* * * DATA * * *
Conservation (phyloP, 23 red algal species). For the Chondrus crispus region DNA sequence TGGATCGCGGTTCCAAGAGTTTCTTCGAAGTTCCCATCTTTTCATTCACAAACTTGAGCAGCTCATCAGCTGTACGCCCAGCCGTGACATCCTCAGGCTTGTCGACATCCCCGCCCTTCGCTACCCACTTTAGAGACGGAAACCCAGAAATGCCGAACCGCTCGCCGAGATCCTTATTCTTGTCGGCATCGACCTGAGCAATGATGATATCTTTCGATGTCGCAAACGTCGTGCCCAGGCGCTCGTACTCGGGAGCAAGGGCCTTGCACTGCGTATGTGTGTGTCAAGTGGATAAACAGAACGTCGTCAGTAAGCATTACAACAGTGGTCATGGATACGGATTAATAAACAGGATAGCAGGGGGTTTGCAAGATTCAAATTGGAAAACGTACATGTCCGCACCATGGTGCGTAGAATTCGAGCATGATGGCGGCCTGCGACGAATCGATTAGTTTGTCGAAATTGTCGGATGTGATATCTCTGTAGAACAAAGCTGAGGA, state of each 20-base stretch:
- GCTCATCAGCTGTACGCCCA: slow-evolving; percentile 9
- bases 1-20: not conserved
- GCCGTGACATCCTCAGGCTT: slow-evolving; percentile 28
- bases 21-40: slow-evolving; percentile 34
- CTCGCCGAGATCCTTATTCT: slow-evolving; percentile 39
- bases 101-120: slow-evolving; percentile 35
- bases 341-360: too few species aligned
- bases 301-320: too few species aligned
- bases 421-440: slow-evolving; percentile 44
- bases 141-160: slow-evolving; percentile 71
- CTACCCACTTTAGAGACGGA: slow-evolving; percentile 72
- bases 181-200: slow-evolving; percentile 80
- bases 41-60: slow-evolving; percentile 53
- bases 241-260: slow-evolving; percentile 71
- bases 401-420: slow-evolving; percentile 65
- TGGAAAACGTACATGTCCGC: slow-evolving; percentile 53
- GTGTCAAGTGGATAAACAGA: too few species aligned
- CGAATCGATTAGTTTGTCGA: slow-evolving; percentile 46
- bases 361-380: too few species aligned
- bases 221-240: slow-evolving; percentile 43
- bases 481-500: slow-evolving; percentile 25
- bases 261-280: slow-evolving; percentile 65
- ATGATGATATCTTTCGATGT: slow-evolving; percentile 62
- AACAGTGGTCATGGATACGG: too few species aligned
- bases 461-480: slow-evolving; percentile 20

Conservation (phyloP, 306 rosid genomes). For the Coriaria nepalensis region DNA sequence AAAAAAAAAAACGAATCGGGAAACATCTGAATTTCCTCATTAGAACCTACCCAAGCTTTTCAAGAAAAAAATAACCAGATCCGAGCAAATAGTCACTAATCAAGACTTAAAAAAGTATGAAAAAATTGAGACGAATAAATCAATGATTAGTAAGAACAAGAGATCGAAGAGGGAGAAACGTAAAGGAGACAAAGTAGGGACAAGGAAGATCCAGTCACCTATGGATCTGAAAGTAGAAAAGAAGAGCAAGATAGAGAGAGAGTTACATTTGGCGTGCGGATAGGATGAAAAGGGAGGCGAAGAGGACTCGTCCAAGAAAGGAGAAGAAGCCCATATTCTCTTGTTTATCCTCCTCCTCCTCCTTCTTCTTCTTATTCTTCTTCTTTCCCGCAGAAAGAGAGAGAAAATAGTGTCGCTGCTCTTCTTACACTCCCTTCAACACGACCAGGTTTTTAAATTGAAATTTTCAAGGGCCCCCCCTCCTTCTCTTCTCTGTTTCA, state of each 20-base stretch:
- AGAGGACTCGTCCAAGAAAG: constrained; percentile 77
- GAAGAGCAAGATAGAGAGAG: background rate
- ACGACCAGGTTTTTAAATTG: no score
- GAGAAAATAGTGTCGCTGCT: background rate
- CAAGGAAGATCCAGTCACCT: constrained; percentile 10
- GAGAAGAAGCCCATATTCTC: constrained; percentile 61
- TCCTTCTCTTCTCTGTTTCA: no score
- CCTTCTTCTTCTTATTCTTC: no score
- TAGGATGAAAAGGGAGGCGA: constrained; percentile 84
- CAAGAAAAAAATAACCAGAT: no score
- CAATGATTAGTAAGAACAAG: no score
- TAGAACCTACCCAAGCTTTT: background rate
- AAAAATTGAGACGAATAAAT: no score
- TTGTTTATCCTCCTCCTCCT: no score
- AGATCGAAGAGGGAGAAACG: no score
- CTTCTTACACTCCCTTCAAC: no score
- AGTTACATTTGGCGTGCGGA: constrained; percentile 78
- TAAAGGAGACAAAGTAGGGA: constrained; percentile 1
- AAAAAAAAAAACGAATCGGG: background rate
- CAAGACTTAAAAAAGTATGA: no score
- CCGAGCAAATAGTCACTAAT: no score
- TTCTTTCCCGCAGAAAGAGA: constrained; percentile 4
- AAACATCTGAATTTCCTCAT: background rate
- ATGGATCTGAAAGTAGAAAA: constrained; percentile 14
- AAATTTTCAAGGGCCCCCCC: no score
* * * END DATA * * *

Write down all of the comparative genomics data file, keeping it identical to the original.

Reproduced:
Conservation (phyloP, 23 red algal species). For the Chondrus crispus region DNA sequence TGGATCGCGGTTCCAAGAGTTTCTTCGAAGTTCCCATCTTTTCATTCACAAACTTGAGCAGCTCATCAGCTGTACGCCCAGCCGTGACATCCTCAGGCTTGTCGACATCCCCGCCCTTCGCTACCCACTTTAGAGACGGAAACCCAGAAATGCCGAACCGCTCGCCGAGATCCTTATTCTTGTCGGCATCGACCTGAGCAATGATGATATCTTTCGATGTCGCAAACGTCGTGCCCAGGCGCTCGTACTCGGGAGCAAGGGCCTTGCACTGCGTATGTGTGTGTCAAGTGGATAAACAGAACGTCGTCAGTAAGCATTACAACAGTGGTCATGGATACGGATTAATAAACAGGATAGCAGGGGGTTTGCAAGATTCAAATTGGAAAACGTACATGTCCGCACCATGGTGCGTAGAATTCGAGCATGATGGCGGCCTGCGACGAATCGATTAGTTTGTCGAAATTGTCGGATGTGATATCTCTGTAGAACAAAGCTGAGGA, state of each 20-base stretch:
- GCTCATCAGCTGTACGCCCA: slow-evolving; percentile 9
- bases 1-20: not conserved
- GCCGTGACATCCTCAGGCTT: slow-evolving; percentile 28
- bases 21-40: slow-evolving; percentile 34
- CTCGCCGAGATCCTTATTCT: slow-evolving; percentile 39
- bases 101-120: slow-evolving; percentile 35
- bases 341-360: too few species aligned
- bases 301-320: too few species aligned
- bases 421-440: slow-evolving; percentile 44
- bases 141-160: slow-evolving; percentile 71
- CTACCCACTTTAGAGACGGA: slow-evolving; percentile 72
- bases 181-200: slow-evolving; percentile 80
- bases 41-60: slow-evolving; percentile 53
- bases 241-260: slow-evolving; percentile 71
- bases 401-420: slow-evolving; percentile 65
- TGGAAAACGTACATGTCCGC: slow-evolving; percentile 53
- GTGTCAAGTGGATAAACAGA: too few species aligned
- CGAATCGATTAGTTTGTCGA: slow-evolving; percentile 46
- bases 361-380: too few species aligned
- bases 221-240: slow-evolving; percentile 43
- bases 481-500: slow-evolving; percentile 25
- bases 261-280: slow-evolving; percentile 65
- ATGATGATATCTTTCGATGT: slow-evolving; percentile 62
- AACAGTGGTCATGGATACGG: too few species aligned
- bases 461-480: slow-evolving; percentile 20

Conservation (phyloP, 306 rosid genomes). For the Coriaria nepalensis region DNA sequence AAAAAAAAAAACGAATCGGGAAACATCTGAATTTCCTCATTAGAACCTACCCAAGCTTTTCAAGAAAAAAATAACCAGATCCGAGCAAATAGTCACTAATCAAGACTTAAAAAAGTATGAAAAAATTGAGACGAATAAATCAATGATTAGTAAGAACAAGAGATCGAAGAGGGAGAAACGTAAAGGAGACAAAGTAGGGACAAGGAAGATCCAGTCACCTATGGATCTGAAAGTAGAAAAGAAGAGCAAGATAGAGAGAGAGTTACATTTGGCGTGCGGATAGGATGAAAAGGGAGGCGAAGAGGACTCGTCCAAGAAAGGAGAAGAAGCCCATATTCTCTTGTTTATCCTCCTCCTCCTCCTTCTTCTTCTTATTCTTCTTCTTTCCCGCAGAAAGAGAGAGAAAATAGTGTCGCTGCTCTTCTTACACTCCCTTCAACACGACCAGGTTTTTAAATTGAAATTTTCAAGGGCCCCCCCTCCTTCTCTTCTCTGTTTCA, state of each 20-base stretch:
- AGAGGACTCGTCCAAGAAAG: constrained; percentile 77
- GAAGAGCAAGATAGAGAGAG: background rate
- ACGACCAGGTTTTTAAATTG: no score
- GAGAAAATAGTGTCGCTGCT: background rate
- CAAGGAAGATCCAGTCACCT: constrained; percentile 10
- GAGAAGAAGCCCATATTCTC: constrained; percentile 61
- TCCTTCTCTTCTCTGTTTCA: no score
- CCTTCTTCTTCTTATTCTTC: no score
- TAGGATGAAAAGGGAGGCGA: constrained; percentile 84
- CAAGAAAAAAATAACCAGAT: no score
- CAATGATTAGTAAGAACAAG: no score
- TAGAACCTACCCAAGCTTTT: background rate
- AAAAATTGAGACGAATAAAT: no score
- TTGTTTATCCTCCTCCTCCT: no score
- AGATCGAAGAGGGAGAAACG: no score
- CTTCTTACACTCCCTTCAAC: no score
- AGTTACATTTGGCGTGCGGA: constrained; percentile 78
- TAAAGGAGACAAAGTAGGGA: constrained; percentile 1
- AAAAAAAAAAACGAATCGGG: background rate
- CAAGACTTAAAAAAGTATGA: no score
- CCGAGCAAATAGTCACTAAT: no score
- TTCTTTCCCGCAGAAAGAGA: constrained; percentile 4
- AAACATCTGAATTTCCTCAT: background rate
- ATGGATCTGAAAGTAGAAAA: constrained; percentile 14
- AAATTTTCAAGGGCCCCCCC: no score